IndustryWeek: Natural Resource Strategy Will Determine Manufacturing’s Success
April 30, 2014
According to an article published in IndustryWeek last Friday, ...
In recent years, U.S. manufacturing has experienced significant growth and in IndustryWeek yesterday, National Mining Association (NMA) President and CEO Hal Quinn and Harry Moser, founder of Reshoring Initiative, highlighted one of the most fundamental and influential factors of this growth: access to secure and reliable supply chains. The pair writes:
“The U.S. manufacturing renaissance has been aided by the supply of affordable domestic energy. Access to abundant energy resources boosted U.S. manufacturing’s global competitiveness, making it economically attractive to reshore operations. Another essential element for industries that gets far less attention is the minerals and metals used in many manufactured goods. Just as we need secure and affordable power to keep U.S. manufacturers competitive, we also need a reliable and secure supply chain for minerals and metals…As companies continue to reshore and the United States once again becomes a global manufacturing hub, domestic manufacturers will bolster demand for minerals and metals, thereby encouraging increased domestic mining and demonstrating the need for strong, stable supply chains of these critical materials.”
As noted in NMA’s latest study “U.S. Mines to Market,” there exists a structural mismatch between domestic minerals supply and demand from the manufacturing sector. While many manufacturers are re-shoring their businesses to reduce supply chain risks, an inefficient and redundant permitting policy hinders mining growth and threatens U.S. supply chains. Quinn and Moser continue:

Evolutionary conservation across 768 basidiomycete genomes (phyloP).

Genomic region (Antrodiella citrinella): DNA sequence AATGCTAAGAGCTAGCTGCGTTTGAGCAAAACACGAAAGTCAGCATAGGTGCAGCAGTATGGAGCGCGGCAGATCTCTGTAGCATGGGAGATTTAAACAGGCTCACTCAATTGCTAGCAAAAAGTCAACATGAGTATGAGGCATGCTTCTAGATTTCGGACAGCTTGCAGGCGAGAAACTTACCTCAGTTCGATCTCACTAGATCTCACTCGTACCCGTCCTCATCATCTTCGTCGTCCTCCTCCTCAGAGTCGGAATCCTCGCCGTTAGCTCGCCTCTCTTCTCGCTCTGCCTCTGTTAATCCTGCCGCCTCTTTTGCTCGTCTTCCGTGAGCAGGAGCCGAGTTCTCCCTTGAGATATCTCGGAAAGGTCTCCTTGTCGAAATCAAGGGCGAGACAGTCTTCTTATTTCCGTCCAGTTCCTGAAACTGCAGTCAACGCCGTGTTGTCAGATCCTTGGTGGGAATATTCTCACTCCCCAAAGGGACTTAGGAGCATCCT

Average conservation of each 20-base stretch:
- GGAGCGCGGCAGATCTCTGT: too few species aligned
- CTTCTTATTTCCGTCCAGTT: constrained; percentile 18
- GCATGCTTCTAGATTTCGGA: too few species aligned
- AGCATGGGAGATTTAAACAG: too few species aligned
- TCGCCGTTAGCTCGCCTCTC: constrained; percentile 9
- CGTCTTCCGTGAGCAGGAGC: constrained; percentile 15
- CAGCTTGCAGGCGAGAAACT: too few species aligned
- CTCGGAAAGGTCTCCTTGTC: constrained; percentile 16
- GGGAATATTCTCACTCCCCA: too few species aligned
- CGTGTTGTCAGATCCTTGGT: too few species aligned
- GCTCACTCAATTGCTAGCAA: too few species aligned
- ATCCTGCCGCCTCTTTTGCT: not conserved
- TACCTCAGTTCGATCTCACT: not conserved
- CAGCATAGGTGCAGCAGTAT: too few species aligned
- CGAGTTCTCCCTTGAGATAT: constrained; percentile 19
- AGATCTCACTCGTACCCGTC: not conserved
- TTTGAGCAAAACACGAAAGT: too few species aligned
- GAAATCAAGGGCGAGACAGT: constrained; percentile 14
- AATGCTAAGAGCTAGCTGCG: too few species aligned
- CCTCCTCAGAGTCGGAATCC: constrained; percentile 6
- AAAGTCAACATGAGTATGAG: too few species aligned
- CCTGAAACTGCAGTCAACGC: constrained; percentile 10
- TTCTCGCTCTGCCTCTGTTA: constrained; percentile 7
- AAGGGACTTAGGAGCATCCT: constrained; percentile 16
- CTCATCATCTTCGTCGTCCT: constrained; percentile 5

“Supply chain disruptions impact manufacturers’ global competitiveness and, given the United States’ vast mineral resources, are wholly unnecessary. Access to a reliable and stable supply of minerals and metals is critical to ensure that the manufacturing industry remains a viable economic driver. Modernizing the United States’ outdated mine permitting system can provide this access and allay manufacturers’ supply concerns. Ninety-five percent of executives surveyed expressed concern about the length of the U.S. mine permitting process—which can take seven to 10 years—and its impact on the competiveness of the United States.”
While reshoring efforts have made progress, this movement depends on timely access to a stable and robust domestic minerals supply. To ensure that the United States remains a competitor in the global mining and manufacturing industry, a reformed permitting process is necessary. The House has recognized this issue by passing “The Strategic and Critical Minerals Production Act,” but in order for these reforms to come to fruition, the Senate must act on similar legislation.
Read more from IndustryWeek here.